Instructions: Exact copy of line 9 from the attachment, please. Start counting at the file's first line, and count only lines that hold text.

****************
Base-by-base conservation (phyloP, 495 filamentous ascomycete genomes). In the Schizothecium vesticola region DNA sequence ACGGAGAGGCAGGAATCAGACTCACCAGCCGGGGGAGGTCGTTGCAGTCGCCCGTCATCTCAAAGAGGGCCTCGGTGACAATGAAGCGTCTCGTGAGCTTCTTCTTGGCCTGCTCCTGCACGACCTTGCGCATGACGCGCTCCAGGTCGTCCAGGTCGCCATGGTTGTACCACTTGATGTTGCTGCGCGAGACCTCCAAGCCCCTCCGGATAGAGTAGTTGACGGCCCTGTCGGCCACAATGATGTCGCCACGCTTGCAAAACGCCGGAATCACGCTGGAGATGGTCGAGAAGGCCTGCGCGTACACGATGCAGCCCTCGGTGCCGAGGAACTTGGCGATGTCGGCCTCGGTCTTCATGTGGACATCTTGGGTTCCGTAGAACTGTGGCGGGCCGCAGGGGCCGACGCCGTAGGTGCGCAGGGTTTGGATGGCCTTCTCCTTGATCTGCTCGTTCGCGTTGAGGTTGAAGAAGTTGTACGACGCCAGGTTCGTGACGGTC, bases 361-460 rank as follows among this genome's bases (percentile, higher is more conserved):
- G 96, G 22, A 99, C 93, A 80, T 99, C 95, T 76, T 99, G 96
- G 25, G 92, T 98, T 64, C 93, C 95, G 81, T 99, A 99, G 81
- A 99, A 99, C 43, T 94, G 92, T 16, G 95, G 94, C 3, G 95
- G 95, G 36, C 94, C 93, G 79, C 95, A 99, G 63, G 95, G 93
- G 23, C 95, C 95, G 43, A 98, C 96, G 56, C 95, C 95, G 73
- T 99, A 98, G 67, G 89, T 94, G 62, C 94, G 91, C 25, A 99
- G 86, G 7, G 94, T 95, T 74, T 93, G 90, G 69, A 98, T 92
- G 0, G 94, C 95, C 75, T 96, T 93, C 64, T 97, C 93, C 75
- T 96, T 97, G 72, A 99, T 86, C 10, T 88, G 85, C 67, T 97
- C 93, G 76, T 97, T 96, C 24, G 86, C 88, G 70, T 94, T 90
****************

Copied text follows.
- G 0, G 94, C 95, C 75, T 96, T 93, C 64, T 97, C 93, C 75